j u s t i n    c a r t e r

 

 

Aubade


In the Garden of President Heads









































Aubade

 

Every morning, my lover asleep beside me, I check ESPN to see if that racist guy still owns that basketball team &, even though they keep saying it's being sold to someone else, every morning he still somehow owns it. My lover stirs & I want to whisper Jane Mead poems into her ears but it's hard to make sense of anything—why there's more & more humidity each day, why Donald Sterling gets to sell the Clippers for two billion dollars when he only spent twelve million on them, why I want him gone so much but when I was eighteen & my grandmother, her intestines failing, told me she was ashamed that our country elected a black man, I didn't want her gone, wanted to cover all the bad things she'd said with a tarp. What happens behind closed doors & who decides who gets protected, who does the First Amendment apply to, someone on the high school football message board I stopped visiting is probably asking right now, & someone else is probably typing it protects everyone, you can't fire him as a response.

 

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In the Garden of President Heads

 

Thirty-eight stone heads, each the size
of an elephant, sit blank-eyed around us,
their mouths turned downwards.
We've done something wrong.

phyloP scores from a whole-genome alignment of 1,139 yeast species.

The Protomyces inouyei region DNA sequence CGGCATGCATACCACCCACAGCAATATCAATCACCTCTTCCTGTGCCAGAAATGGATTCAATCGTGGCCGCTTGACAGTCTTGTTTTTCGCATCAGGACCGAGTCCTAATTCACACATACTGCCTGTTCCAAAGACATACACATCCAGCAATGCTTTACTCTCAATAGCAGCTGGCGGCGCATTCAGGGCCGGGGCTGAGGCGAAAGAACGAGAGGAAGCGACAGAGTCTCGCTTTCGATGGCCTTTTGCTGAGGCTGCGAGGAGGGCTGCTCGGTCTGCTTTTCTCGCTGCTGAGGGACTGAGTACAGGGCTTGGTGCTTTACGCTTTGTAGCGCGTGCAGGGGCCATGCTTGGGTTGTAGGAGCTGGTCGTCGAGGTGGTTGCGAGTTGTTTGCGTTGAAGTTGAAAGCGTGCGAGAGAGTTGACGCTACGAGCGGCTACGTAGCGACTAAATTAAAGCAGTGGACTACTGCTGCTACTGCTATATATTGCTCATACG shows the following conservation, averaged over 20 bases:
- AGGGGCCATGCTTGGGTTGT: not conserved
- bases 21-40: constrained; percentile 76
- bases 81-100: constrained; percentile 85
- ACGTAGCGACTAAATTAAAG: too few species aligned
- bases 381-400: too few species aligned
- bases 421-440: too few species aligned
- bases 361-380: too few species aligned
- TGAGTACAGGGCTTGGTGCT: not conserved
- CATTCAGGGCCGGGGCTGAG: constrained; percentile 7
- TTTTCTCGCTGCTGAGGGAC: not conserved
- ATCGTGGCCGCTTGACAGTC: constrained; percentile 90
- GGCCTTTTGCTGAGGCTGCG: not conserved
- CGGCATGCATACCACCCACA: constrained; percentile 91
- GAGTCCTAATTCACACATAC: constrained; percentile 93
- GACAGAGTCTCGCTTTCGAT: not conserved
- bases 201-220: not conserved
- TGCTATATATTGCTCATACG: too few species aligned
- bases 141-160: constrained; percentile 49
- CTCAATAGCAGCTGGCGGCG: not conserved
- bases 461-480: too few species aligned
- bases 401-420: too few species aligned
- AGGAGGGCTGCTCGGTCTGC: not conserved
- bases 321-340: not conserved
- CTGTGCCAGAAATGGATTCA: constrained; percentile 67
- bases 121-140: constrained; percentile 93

We had to to get here, found the place
where the fence had been trampled
& climbed over. Behind us, Houston
rests in haze, the skyline begging
for night to cover it so each building
can show off—there's one we called
The Daft Punk Building, flashing neon
at all hours, & another that's red,
the brightest red. What's that,
you ask, pointing to it, & I don't want
to tell you it's the hospital where
my grandmother died years before
I had the capacity to remember,
so instead I say that's where my dad
met a famous news anchor,
because
that's true as well. That man, too,
is dead now, after years of reporting on
the slime in the city's ice machines,
after shutting down the brothel
from the ZZ Top song. We sit in front
of Millard Fillmore & Franklin Pierce.
You know, I say, the important guys
are over by the highway.
It's true—
Lincoln & Washington share space
by the Beltway & Jefferson has a park
near one of the bayous. Most
of the rest, though, are here: this yard
behind an industrial warehouse,
together, barely divided, & we're
just two people beside them,
all of us forgotten together in this place.

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JUSTIN CARTER is a PhD student at UNT. His work appears in The Collagist, The Journal, Ninth Letter, Passages North, & Sonora Review.


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